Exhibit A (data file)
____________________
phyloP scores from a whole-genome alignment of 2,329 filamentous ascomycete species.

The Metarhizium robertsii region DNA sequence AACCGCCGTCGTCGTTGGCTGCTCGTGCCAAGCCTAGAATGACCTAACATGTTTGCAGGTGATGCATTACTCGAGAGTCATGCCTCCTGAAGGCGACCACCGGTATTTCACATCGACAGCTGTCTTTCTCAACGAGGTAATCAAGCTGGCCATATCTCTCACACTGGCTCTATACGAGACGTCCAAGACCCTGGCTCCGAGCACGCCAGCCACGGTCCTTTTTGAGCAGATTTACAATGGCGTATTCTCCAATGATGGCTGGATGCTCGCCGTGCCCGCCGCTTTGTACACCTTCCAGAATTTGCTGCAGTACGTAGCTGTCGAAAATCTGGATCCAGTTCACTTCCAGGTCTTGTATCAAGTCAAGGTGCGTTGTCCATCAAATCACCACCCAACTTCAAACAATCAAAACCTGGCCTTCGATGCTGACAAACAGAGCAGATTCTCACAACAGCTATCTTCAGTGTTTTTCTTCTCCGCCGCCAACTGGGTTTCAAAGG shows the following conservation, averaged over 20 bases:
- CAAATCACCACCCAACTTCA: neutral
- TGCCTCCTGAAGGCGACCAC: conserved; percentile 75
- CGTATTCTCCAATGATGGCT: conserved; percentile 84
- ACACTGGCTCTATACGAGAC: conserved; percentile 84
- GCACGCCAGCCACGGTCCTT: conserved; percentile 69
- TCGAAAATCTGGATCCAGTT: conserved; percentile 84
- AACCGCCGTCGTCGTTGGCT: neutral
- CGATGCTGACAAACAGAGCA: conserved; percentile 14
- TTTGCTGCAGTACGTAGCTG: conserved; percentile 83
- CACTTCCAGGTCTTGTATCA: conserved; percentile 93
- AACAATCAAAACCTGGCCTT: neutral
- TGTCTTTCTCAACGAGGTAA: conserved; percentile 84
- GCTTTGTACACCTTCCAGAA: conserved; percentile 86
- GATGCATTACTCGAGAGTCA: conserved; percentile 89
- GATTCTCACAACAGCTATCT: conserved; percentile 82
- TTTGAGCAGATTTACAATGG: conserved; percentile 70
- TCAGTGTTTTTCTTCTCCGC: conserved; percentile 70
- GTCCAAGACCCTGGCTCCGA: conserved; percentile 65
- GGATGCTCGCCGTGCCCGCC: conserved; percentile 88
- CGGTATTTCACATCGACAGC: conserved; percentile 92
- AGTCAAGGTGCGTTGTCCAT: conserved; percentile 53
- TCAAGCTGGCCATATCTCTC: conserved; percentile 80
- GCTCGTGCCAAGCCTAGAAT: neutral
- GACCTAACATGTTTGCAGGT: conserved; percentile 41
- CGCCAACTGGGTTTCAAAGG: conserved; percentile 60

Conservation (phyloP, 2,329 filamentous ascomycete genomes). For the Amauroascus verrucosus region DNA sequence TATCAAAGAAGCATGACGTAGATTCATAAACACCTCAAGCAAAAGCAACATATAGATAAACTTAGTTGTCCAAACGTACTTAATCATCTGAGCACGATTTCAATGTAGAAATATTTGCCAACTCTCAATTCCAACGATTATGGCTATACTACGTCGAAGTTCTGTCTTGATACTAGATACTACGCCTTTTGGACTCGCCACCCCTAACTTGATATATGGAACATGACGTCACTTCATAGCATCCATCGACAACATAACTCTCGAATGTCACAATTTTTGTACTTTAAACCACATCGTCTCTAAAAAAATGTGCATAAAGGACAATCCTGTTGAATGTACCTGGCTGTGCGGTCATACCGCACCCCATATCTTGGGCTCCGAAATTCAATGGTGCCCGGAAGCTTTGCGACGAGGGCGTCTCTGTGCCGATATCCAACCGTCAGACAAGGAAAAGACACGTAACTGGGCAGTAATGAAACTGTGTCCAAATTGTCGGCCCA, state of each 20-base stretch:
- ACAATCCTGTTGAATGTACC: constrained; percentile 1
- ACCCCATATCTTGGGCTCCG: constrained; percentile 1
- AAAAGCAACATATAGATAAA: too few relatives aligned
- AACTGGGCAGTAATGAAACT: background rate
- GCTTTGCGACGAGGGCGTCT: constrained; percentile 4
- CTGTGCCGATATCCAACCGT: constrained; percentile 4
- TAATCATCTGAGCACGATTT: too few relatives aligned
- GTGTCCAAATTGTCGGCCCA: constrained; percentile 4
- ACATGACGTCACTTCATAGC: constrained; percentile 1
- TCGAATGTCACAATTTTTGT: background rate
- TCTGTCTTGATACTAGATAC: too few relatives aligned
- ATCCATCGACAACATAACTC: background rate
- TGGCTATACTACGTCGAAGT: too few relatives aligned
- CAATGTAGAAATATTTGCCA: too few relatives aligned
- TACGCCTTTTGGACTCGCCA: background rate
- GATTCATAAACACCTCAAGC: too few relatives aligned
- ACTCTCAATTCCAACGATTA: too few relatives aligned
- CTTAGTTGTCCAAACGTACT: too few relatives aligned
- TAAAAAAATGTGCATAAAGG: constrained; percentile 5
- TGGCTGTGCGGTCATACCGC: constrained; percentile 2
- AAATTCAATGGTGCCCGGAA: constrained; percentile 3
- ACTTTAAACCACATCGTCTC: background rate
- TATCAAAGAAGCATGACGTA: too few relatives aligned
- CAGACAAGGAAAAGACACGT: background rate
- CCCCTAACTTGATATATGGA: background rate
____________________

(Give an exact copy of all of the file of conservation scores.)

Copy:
phyloP scores from a whole-genome alignment of 2,329 filamentous ascomycete species.

The Metarhizium robertsii region DNA sequence AACCGCCGTCGTCGTTGGCTGCTCGTGCCAAGCCTAGAATGACCTAACATGTTTGCAGGTGATGCATTACTCGAGAGTCATGCCTCCTGAAGGCGACCACCGGTATTTCACATCGACAGCTGTCTTTCTCAACGAGGTAATCAAGCTGGCCATATCTCTCACACTGGCTCTATACGAGACGTCCAAGACCCTGGCTCCGAGCACGCCAGCCACGGTCCTTTTTGAGCAGATTTACAATGGCGTATTCTCCAATGATGGCTGGATGCTCGCCGTGCCCGCCGCTTTGTACACCTTCCAGAATTTGCTGCAGTACGTAGCTGTCGAAAATCTGGATCCAGTTCACTTCCAGGTCTTGTATCAAGTCAAGGTGCGTTGTCCATCAAATCACCACCCAACTTCAAACAATCAAAACCTGGCCTTCGATGCTGACAAACAGAGCAGATTCTCACAACAGCTATCTTCAGTGTTTTTCTTCTCCGCCGCCAACTGGGTTTCAAAGG shows the following conservation, averaged over 20 bases:
- CAAATCACCACCCAACTTCA: neutral
- TGCCTCCTGAAGGCGACCAC: conserved; percentile 75
- CGTATTCTCCAATGATGGCT: conserved; percentile 84
- ACACTGGCTCTATACGAGAC: conserved; percentile 84
- GCACGCCAGCCACGGTCCTT: conserved; percentile 69
- TCGAAAATCTGGATCCAGTT: conserved; percentile 84
- AACCGCCGTCGTCGTTGGCT: neutral
- CGATGCTGACAAACAGAGCA: conserved; percentile 14
- TTTGCTGCAGTACGTAGCTG: conserved; percentile 83
- CACTTCCAGGTCTTGTATCA: conserved; percentile 93
- AACAATCAAAACCTGGCCTT: neutral
- TGTCTTTCTCAACGAGGTAA: conserved; percentile 84
- GCTTTGTACACCTTCCAGAA: conserved; percentile 86
- GATGCATTACTCGAGAGTCA: conserved; percentile 89
- GATTCTCACAACAGCTATCT: conserved; percentile 82
- TTTGAGCAGATTTACAATGG: conserved; percentile 70
- TCAGTGTTTTTCTTCTCCGC: conserved; percentile 70
- GTCCAAGACCCTGGCTCCGA: conserved; percentile 65
- GGATGCTCGCCGTGCCCGCC: conserved; percentile 88
- CGGTATTTCACATCGACAGC: conserved; percentile 92
- AGTCAAGGTGCGTTGTCCAT: conserved; percentile 53
- TCAAGCTGGCCATATCTCTC: conserved; percentile 80
- GCTCGTGCCAAGCCTAGAAT: neutral
- GACCTAACATGTTTGCAGGT: conserved; percentile 41
- CGCCAACTGGGTTTCAAAGG: conserved; percentile 60

Conservation (phyloP, 2,329 filamentous ascomycete genomes). For the Amauroascus verrucosus region DNA sequence TATCAAAGAAGCATGACGTAGATTCATAAACACCTCAAGCAAAAGCAACATATAGATAAACTTAGTTGTCCAAACGTACTTAATCATCTGAGCACGATTTCAATGTAGAAATATTTGCCAACTCTCAATTCCAACGATTATGGCTATACTACGTCGAAGTTCTGTCTTGATACTAGATACTACGCCTTTTGGACTCGCCACCCCTAACTTGATATATGGAACATGACGTCACTTCATAGCATCCATCGACAACATAACTCTCGAATGTCACAATTTTTGTACTTTAAACCACATCGTCTCTAAAAAAATGTGCATAAAGGACAATCCTGTTGAATGTACCTGGCTGTGCGGTCATACCGCACCCCATATCTTGGGCTCCGAAATTCAATGGTGCCCGGAAGCTTTGCGACGAGGGCGTCTCTGTGCCGATATCCAACCGTCAGACAAGGAAAAGACACGTAACTGGGCAGTAATGAAACTGTGTCCAAATTGTCGGCCCA, state of each 20-base stretch:
- ACAATCCTGTTGAATGTACC: constrained; percentile 1
- ACCCCATATCTTGGGCTCCG: constrained; percentile 1
- AAAAGCAACATATAGATAAA: too few relatives aligned
- AACTGGGCAGTAATGAAACT: background rate
- GCTTTGCGACGAGGGCGTCT: constrained; percentile 4
- CTGTGCCGATATCCAACCGT: constrained; percentile 4
- TAATCATCTGAGCACGATTT: too few relatives aligned
- GTGTCCAAATTGTCGGCCCA: constrained; percentile 4
- ACATGACGTCACTTCATAGC: constrained; percentile 1
- TCGAATGTCACAATTTTTGT: background rate
- TCTGTCTTGATACTAGATAC: too few relatives aligned
- ATCCATCGACAACATAACTC: background rate
- TGGCTATACTACGTCGAAGT: too few relatives aligned
- CAATGTAGAAATATTTGCCA: too few relatives aligned
- TACGCCTTTTGGACTCGCCA: background rate
- GATTCATAAACACCTCAAGC: too few relatives aligned
- ACTCTCAATTCCAACGATTA: too few relatives aligned
- CTTAGTTGTCCAAACGTACT: too few relatives aligned
- TAAAAAAATGTGCATAAAGG: constrained; percentile 5
- TGGCTGTGCGGTCATACCGC: constrained; percentile 2
- AAATTCAATGGTGCCCGGAA: constrained; percentile 3
- ACTTTAAACCACATCGTCTC: background rate
- TATCAAAGAAGCATGACGTA: too few relatives aligned
- CAGACAAGGAAAAGACACGT: background rate
- CCCCTAACTTGATATATGGA: background rate